3-D Will Conquer the Home Screen Last

The 3-D video bandwagon keeps rolling, with the announcement this week of Seiko Epson's new technology for small sized 3-D cell phone screens. I've seen demos of small 3-D LCD screens that don't require glasses, and frankly, they're much more impressive and ready for mass market than their living room-size brethren. This is one of several reasons why I predict 3-D will catch on for cell phones and media players before it catches on for big screen home TVs:

For cell phones in particular, people are already used to less-than-stellar picture quality, so the problems with current 3-D LCD technology seem more acceptable. Further, video viewing on these screens tends to be for much shorter amounts of time than for living room TV sets, so again the minor problems with tiny-screen 3-D are less annoying.

Additionally, the small cell phone screen has the problem of cluttering too much information into too little real estate, and 3-D offers a distinct advantage. The "Z-axis" can be used to separate information display at different depths, creating a more easily readable user interface.

Purchase duration and price are two more reasons why 3-D handsets will catch on much faster than TV sets. While the living room TV set is a major purchase for most consumers that typically is replaced perhaps every ten years or more, the handset is a far more transient purchase. Many cell phone users get a new phone every year or two, and some cell phone carriers in the U.S. even provide free replacement phones every couple of years.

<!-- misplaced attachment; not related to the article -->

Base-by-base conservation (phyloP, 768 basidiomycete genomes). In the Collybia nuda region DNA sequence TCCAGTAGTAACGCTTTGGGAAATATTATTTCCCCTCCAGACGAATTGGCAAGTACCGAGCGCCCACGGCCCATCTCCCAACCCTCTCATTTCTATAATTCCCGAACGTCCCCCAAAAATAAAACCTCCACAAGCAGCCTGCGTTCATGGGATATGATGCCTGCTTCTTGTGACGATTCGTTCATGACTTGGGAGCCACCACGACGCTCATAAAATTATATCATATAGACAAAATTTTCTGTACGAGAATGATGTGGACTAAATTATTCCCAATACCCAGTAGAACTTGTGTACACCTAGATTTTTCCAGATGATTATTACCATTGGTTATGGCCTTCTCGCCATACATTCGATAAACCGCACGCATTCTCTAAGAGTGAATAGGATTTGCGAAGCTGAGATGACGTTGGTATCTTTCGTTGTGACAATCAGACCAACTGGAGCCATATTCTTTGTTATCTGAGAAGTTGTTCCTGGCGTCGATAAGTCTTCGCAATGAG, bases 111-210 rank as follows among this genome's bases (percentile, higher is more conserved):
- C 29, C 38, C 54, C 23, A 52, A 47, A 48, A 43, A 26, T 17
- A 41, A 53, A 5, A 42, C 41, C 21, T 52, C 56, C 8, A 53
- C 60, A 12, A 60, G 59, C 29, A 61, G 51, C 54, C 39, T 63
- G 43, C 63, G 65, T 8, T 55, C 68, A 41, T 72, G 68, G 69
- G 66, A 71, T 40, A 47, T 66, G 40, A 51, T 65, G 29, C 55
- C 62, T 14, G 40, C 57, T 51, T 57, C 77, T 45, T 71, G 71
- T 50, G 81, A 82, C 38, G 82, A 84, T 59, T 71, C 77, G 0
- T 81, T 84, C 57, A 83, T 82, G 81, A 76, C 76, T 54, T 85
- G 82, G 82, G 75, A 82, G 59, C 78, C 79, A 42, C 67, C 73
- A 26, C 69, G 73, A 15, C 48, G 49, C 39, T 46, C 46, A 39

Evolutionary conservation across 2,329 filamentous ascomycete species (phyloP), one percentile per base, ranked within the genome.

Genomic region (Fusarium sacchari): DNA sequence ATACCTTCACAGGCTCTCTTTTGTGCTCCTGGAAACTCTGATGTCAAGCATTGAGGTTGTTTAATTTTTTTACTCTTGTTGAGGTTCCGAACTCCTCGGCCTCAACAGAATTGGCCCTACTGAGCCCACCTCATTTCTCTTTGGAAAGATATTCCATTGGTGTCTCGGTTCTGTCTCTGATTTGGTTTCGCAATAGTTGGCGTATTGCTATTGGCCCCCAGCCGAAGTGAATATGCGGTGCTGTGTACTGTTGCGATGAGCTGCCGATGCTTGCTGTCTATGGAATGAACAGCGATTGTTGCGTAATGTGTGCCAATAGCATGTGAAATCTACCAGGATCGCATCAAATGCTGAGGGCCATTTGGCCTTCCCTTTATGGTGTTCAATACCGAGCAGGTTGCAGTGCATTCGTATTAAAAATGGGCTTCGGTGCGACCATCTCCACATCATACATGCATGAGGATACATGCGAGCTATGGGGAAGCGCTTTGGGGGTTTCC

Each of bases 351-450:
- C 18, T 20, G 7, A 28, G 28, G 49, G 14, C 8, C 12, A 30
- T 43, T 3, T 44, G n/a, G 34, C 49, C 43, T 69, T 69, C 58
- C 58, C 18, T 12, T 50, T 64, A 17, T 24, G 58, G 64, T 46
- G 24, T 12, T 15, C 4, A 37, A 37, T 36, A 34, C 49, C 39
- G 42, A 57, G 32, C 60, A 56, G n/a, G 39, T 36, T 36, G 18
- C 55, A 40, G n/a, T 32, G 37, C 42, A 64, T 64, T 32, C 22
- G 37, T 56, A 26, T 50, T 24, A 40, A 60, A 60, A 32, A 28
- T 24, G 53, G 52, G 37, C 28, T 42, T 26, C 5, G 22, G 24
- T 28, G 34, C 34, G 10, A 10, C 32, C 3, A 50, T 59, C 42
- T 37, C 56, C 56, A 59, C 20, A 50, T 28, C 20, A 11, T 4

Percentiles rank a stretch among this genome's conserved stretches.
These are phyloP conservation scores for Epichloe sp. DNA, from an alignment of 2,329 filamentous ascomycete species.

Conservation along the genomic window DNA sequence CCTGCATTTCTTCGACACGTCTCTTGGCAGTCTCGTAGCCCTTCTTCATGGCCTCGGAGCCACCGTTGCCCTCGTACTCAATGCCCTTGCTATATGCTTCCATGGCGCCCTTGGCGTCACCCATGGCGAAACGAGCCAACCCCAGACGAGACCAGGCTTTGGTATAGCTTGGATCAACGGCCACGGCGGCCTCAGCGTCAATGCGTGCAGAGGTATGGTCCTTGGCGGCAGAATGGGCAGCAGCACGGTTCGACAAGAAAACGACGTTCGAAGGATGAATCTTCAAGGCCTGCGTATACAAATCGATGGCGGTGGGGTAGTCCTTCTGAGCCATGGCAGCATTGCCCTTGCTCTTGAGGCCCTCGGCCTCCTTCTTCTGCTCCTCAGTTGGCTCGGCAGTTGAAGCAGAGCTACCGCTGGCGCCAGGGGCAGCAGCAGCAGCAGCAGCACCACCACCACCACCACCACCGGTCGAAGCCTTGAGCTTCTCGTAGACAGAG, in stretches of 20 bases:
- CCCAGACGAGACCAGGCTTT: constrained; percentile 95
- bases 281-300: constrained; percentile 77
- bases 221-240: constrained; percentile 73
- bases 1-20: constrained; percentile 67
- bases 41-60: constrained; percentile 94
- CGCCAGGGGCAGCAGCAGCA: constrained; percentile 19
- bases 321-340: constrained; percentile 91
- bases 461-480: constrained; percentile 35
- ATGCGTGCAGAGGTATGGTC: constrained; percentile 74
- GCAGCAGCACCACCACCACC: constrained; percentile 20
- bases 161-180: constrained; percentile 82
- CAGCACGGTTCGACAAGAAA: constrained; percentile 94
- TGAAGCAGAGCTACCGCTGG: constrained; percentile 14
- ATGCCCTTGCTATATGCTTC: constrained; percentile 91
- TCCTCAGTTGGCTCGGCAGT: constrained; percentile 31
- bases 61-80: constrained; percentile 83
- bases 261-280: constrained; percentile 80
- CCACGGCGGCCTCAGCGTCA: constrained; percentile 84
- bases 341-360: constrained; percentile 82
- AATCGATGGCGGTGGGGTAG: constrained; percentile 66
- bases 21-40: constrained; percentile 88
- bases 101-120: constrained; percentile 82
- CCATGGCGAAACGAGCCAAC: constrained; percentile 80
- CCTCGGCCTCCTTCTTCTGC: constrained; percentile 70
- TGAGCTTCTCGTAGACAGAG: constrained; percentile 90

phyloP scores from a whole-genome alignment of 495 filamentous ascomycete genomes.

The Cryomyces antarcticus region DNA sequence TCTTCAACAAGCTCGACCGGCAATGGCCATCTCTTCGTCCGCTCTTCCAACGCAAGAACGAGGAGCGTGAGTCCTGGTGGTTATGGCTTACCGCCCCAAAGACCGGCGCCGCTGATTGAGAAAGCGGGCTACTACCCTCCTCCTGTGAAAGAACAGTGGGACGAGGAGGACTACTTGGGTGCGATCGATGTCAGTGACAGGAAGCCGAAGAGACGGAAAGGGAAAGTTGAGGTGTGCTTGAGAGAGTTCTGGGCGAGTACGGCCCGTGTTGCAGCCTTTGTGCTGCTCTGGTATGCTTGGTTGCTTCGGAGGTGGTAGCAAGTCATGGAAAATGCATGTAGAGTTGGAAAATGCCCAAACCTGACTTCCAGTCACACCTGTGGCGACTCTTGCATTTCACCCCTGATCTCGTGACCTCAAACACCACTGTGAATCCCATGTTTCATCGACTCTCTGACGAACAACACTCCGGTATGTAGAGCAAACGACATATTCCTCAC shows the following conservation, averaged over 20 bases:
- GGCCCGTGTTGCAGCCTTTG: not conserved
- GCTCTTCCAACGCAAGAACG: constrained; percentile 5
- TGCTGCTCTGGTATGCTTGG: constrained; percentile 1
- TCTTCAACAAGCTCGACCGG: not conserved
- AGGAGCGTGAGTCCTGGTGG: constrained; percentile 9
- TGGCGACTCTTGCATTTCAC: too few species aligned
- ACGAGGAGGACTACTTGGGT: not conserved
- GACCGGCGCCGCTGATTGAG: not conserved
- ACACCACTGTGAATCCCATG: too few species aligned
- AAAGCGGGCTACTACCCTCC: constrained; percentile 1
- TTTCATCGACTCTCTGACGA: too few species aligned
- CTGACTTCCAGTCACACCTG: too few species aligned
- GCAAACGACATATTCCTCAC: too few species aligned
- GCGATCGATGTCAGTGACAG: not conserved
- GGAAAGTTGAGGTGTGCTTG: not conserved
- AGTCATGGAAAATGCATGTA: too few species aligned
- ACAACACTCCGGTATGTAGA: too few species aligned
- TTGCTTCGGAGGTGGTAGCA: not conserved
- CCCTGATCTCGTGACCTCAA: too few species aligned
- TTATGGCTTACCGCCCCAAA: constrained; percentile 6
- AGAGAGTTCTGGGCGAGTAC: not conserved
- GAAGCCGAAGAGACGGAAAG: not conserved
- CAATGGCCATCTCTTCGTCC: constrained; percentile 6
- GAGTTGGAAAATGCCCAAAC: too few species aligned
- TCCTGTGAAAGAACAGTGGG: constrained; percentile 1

This heavily subsidized pricing of cell phones further reduces the barrier to entry. When paying a couple of thousand dollars or more for a big screen TV, consumers will think long and hard about how much they want 3-D. But since the final cost to the consumer for a new cell phone is often between free and a couple hundred dollars -- with retail prices greatly reduced to the consumer through carrier subsidies -- handset consumers will be far more likely to take a chance with a 3-D display.

It seems clear that the non-glasses big screen 3-D LCDs will initially find their main market in digital signage -- at airports, train stations, in department stores, etc. They're eye catching, at least until the novelty wears off.

The polarized-glasses 3-D LCD technology, which in my view is indeed completely ready for prime time (based on demos I've seen) will most likely catch on initially with the same crowd that practically everything else in high-end home video has initially caught on with: The home theater early adopter film enthusiast crowd.

In any event, regardless of how this all plays out, in light of the world's economic woes, it's comforting to know video indeed has a new trick up its sleeve.

By Cliff Roth, Video Imaging DesignLine